-Fresh fruits, chopped into very small pieces or pureed

-Extracts like peppermint, almond, orange, etc etc. Obviously, flavor to taste, don’t use 30 grams of peppermint extract!

-Spices like cinnamon, cardamom, curry powder (!), etc etc.

-Espresso powder, pomegranate molasses, jams and preserves, cookie crumbles, etc!

-Of course, you can use those nice all-natural food colorings you see in health food stores to color the frosting.

The care and use of your beautiful buttercream:

In an ideal world, you’d make and consume your frosting the same day. Cakes don’t like hanging around, and neither does frosting.

Using your buttercream as soon as it’s made will make your life easier. If you must refrigerate it before using, give yourself a long time to let it get to room temperature again. You can also re-whip it in the mixer, but it can take a while. If you overwhip it at any point and it starts to become too soft and liquidy, put it in the fridge for just 2 or 5 minutes or so until it just begins to get hard again. Sometimes this frosting can get grainy if there are too many different temperatures happening. Be persistent, keep whipping until it’s great.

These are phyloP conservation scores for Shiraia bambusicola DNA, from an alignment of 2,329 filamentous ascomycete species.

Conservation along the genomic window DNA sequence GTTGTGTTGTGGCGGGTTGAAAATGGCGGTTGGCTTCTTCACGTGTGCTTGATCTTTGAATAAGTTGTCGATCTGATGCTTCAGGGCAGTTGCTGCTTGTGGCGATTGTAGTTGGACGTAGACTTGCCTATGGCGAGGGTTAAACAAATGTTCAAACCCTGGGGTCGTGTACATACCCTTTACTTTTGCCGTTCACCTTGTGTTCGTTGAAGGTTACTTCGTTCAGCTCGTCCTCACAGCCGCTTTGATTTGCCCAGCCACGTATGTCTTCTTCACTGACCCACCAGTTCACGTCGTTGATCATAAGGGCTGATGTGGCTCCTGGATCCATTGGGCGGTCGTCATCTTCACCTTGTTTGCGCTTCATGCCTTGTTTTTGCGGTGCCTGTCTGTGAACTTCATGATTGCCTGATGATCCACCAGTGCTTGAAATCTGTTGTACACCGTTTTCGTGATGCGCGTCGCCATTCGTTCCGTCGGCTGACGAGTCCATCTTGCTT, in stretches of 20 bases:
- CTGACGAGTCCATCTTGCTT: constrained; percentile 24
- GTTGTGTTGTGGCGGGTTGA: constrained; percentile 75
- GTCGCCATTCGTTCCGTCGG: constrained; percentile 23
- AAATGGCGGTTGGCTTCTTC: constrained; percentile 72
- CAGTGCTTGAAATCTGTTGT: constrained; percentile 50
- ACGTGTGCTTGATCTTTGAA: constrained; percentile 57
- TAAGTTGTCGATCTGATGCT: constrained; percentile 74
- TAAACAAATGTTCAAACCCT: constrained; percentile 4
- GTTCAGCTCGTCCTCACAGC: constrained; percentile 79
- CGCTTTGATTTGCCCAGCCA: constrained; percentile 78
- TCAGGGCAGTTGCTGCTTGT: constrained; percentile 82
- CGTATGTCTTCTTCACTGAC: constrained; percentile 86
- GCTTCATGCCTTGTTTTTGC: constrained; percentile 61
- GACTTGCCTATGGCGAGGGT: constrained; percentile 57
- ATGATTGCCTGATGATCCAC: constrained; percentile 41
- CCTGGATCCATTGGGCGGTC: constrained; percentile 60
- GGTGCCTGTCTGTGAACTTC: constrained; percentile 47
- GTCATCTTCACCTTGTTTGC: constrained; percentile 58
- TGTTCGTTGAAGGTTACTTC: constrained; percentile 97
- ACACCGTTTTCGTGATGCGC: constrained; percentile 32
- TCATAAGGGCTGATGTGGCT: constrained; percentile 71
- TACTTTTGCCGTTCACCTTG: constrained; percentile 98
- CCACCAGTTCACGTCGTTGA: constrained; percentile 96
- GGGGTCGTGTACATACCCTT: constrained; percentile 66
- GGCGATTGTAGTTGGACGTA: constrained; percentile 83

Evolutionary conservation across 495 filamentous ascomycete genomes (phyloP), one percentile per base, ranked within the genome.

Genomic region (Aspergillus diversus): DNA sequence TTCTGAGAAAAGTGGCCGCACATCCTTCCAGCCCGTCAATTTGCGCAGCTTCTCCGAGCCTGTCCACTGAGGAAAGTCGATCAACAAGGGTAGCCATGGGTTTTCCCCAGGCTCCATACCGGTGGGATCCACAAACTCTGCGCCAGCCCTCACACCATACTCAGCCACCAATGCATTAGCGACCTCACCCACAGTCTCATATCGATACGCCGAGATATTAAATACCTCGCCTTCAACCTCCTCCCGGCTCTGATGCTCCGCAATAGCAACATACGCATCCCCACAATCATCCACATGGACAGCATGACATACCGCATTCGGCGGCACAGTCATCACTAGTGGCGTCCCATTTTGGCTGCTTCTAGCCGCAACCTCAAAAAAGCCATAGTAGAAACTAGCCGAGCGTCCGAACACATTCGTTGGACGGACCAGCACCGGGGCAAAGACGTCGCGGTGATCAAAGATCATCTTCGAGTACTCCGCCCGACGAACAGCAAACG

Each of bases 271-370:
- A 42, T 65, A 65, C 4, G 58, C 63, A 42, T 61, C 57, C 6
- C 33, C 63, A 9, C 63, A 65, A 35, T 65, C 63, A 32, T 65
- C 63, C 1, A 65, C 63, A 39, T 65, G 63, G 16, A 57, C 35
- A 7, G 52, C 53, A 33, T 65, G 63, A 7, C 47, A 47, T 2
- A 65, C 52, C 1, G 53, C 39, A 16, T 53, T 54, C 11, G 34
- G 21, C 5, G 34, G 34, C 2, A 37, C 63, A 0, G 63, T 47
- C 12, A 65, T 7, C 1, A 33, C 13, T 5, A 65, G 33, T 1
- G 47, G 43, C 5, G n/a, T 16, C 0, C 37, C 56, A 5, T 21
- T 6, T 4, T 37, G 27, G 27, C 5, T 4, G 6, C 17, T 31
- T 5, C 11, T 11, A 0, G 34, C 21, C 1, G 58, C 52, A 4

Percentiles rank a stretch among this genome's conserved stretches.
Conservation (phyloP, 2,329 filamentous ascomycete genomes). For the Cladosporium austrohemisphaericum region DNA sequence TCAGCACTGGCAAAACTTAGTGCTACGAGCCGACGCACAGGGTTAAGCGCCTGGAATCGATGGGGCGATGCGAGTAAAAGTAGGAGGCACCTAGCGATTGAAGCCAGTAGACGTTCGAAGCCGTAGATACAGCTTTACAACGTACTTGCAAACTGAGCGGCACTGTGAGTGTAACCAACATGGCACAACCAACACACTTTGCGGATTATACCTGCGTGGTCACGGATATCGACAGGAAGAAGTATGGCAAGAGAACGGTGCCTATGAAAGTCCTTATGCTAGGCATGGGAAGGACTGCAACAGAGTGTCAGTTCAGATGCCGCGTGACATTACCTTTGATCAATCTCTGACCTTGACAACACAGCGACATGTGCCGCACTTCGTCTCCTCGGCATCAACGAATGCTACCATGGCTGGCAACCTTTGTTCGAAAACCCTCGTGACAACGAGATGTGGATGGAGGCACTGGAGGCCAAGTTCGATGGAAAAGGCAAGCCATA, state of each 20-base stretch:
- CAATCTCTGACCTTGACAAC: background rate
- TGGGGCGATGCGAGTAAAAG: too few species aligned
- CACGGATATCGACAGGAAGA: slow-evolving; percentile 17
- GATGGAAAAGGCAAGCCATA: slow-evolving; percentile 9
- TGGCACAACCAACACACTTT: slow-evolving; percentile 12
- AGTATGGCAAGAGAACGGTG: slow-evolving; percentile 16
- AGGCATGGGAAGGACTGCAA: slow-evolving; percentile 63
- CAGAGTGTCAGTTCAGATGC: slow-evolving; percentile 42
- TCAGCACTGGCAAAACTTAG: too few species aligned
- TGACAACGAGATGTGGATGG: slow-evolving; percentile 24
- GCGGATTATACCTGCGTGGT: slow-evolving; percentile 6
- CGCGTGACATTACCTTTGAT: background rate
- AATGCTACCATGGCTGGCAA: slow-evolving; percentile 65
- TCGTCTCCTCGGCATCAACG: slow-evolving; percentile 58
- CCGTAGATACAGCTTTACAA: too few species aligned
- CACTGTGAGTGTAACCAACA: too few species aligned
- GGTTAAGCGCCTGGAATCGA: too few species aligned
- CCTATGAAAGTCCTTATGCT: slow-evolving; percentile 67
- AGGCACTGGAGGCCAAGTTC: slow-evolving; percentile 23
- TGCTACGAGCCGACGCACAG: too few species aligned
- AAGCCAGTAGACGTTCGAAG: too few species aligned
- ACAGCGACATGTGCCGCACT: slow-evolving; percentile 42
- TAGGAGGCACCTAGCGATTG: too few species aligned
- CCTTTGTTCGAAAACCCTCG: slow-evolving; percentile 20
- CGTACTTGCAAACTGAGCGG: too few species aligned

For the best flavor and texture of your buttercream, let the finished frosted creation (cake or cupcake or cookie sandwich or lover’s nipple or whatever) come to room temperature before eating. Rock-hard buttercream isn’t ideal.

Have fun!

Oh, PS: want icing, not frosting? Got it!

22 Responses to “the frosting files”

  1. Kris

    Great post. I’ll have to try your mass measurements. Last summer I made frosting with coconut oil, ps, blueberries and pomegranate extract. Delicious–I totally recommend. I’m hoping to work on a mint frosting this summer when my chocolate mint is in.